Platelet-rich plasma (PRP) therapy is an innovative and increasingly popular type of regenerative medicine to treat acute and chronic soft-tissue injuries. This cutting-edge procedure is particularly popular for athletes and has gained notoriety in recent years as more and more high-profile athletes have utilized it as a way to return to their sport as quickly as possible. As more is learned about the procedure and its effectiveness, PRP therapy is proving to be a good treatment option for athletes of all levels because it helps to relieve pain while also allowing patients to return to daily routines sooner than other treatments allow.
What is PRP Therapy?
The primary component of blood is plasma, which is a liquid, but blood also contains some solid components including red blood cells, white blood cells, and platelets. While platelets are often associated with blood clotting, they are also important because they contain proteins that play an important role in healing injuries. In fact, your body’s first response to a soft-tissue injury is to send platelets to the area. They start the natural healing process and attract stem cells to further help with the healing process.
Given the integral role that platelets play in the body’s healing process, PRP therapy works to inject high concentrations of platelets to an injured area. In PRP therapy, blood is first drawn from a patient. It is then placed in a centrifuge, which separates platelets from other blood cells. This highly-concentrated blood is then injected into the injured muscle or joint to help support and speed up the healing process.
Who is a Good Candidate for PRP Therapy?
Research is ongoing to better document the effectiveness of PRP therapy and to determine under what circumstances it is most effective. Nevertheless, current research does help to identify some factors that have an impact on the effectiveness of this treatment, namely the area of the body treated, the overall health of the patient, and whether the injury was acute or chronic.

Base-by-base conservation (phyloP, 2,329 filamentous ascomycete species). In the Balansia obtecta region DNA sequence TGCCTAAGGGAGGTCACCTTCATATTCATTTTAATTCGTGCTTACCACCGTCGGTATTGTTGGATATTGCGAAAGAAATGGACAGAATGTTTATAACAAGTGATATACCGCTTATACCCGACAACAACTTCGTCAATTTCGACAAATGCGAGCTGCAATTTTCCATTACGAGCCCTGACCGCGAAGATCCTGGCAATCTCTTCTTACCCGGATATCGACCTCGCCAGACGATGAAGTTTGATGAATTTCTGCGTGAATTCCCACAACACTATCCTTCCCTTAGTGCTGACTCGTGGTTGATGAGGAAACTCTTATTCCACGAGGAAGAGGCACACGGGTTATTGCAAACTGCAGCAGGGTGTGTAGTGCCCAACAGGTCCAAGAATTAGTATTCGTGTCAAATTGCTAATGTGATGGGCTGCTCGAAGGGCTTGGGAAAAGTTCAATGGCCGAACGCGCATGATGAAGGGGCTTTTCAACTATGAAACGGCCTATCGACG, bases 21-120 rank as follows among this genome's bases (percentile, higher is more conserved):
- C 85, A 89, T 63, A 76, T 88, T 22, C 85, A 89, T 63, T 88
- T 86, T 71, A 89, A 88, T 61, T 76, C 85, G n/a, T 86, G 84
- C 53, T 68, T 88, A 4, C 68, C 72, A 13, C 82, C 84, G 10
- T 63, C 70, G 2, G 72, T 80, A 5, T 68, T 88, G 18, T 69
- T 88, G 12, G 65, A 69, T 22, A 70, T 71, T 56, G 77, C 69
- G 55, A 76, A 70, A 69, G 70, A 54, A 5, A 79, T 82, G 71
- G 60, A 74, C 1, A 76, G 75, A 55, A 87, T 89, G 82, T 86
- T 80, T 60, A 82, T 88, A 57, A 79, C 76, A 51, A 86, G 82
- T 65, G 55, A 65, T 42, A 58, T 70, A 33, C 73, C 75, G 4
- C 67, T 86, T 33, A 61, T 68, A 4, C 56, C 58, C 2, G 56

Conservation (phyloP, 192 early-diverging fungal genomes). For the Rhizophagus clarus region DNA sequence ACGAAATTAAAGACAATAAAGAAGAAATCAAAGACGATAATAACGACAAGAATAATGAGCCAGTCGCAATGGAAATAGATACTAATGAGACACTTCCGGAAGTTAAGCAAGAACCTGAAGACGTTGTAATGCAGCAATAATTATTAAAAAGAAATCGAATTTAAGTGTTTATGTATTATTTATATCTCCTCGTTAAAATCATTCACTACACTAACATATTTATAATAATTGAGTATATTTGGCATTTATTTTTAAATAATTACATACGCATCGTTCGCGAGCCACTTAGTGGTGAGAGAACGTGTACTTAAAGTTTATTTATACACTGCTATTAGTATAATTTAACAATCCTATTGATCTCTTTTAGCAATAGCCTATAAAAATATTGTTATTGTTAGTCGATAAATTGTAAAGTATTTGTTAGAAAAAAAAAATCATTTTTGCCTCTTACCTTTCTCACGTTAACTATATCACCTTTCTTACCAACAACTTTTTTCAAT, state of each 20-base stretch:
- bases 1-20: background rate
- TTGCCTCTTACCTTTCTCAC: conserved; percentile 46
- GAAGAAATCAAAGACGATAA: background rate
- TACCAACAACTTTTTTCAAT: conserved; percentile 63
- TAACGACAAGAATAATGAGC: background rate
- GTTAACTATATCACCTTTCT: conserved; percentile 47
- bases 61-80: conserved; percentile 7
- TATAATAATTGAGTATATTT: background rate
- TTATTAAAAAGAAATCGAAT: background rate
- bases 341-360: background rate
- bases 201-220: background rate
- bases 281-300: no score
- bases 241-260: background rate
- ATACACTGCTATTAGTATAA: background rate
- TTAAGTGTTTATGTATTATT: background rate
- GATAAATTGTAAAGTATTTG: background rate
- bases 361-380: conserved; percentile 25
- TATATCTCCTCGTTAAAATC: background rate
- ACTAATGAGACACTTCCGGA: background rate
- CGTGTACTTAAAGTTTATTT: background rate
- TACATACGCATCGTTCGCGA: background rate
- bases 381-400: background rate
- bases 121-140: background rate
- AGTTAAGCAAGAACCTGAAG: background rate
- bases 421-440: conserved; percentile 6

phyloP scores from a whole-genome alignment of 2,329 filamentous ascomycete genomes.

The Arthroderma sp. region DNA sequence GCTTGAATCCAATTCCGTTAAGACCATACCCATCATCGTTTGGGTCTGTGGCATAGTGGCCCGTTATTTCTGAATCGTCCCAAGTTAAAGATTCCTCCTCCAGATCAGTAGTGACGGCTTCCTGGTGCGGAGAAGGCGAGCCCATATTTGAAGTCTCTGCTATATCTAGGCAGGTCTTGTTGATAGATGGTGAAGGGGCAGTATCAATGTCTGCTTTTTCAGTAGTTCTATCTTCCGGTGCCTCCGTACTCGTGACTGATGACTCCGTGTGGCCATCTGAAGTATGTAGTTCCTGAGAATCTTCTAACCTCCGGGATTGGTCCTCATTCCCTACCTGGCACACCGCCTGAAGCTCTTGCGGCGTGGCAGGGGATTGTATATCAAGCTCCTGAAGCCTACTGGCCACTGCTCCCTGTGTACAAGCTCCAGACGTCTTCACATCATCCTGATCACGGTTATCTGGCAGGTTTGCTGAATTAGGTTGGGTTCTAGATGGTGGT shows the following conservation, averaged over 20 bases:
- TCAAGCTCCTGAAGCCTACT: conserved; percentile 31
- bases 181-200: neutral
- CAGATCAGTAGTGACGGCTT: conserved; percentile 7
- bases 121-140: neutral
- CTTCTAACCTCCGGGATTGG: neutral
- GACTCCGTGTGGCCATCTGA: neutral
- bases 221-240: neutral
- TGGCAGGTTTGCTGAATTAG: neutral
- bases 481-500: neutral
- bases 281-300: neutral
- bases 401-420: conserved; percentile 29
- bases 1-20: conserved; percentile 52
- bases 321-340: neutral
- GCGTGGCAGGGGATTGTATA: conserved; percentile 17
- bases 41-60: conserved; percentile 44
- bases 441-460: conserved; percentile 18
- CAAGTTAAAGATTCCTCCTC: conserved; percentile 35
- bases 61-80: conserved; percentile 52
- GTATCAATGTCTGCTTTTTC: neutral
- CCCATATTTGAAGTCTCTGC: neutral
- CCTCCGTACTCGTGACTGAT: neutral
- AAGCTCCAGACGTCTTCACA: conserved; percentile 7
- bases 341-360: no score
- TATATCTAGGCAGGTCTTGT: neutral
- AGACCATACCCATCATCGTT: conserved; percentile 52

From our experience at Glaser Pain Relief Center in Encino, California, we’ve found this treatment to be effective for patients suffering from osteoarthritis of the knee, hip, and shoulder. Additionally, it’s proven effective for those with sports injuries including a torn ligament, chronic tendon injuries, chronic elbow ligament injuries, tendonitis, knee ligament pain and injuries, plantar fasciitis, rotator cuff injuries, and ankle sprains. Further, the current research indicates that PRP therapy is highly effective for patients suffering from tennis elbow symptoms or chronic elbow tendon injuries.
What to Expect during PRP Therapy
PRP therapy is an in-office procedure that takes about 30 minutes. The first step of the procedure is having your blood drawn. Your blood will then be placed in a centrifuge for the process of separation and concentration. This process takes about 15 minutes. During that time, your doctor will likely reevaluate the location of your injury and use an ultrasound to perfectly pinpoint the location for the injection. That spot will be numbed with a local anesthetic, and then the highly concentrated blood will be injected, usually with ultrasound guidance.
Patients might feel discomfort but should not feel any pain during this short procedure. There is generally some soreness at the sight of injection immediately following the procedure, but all soreness should be resolved within a day or two and you should be able to resume all normal activities within 48 hours. Depending on the type and severity of the injury, it could take anywhere from a couple of weeks to a couple of months for the injury to completely heal. During this time, your physician will likely create a treatment plan to further support healing, likely including physical therapy.
Even for athletes suffering from some of the worst sports injuries or ongoing soft tissue injuries, PRP therapy has proven to be an effective way for them to get pain relief and to return to normal activities as quickly as possible. Contact Glaser Pain Relief Center to learn more about this innovative, effective, and minimally invasive treatment.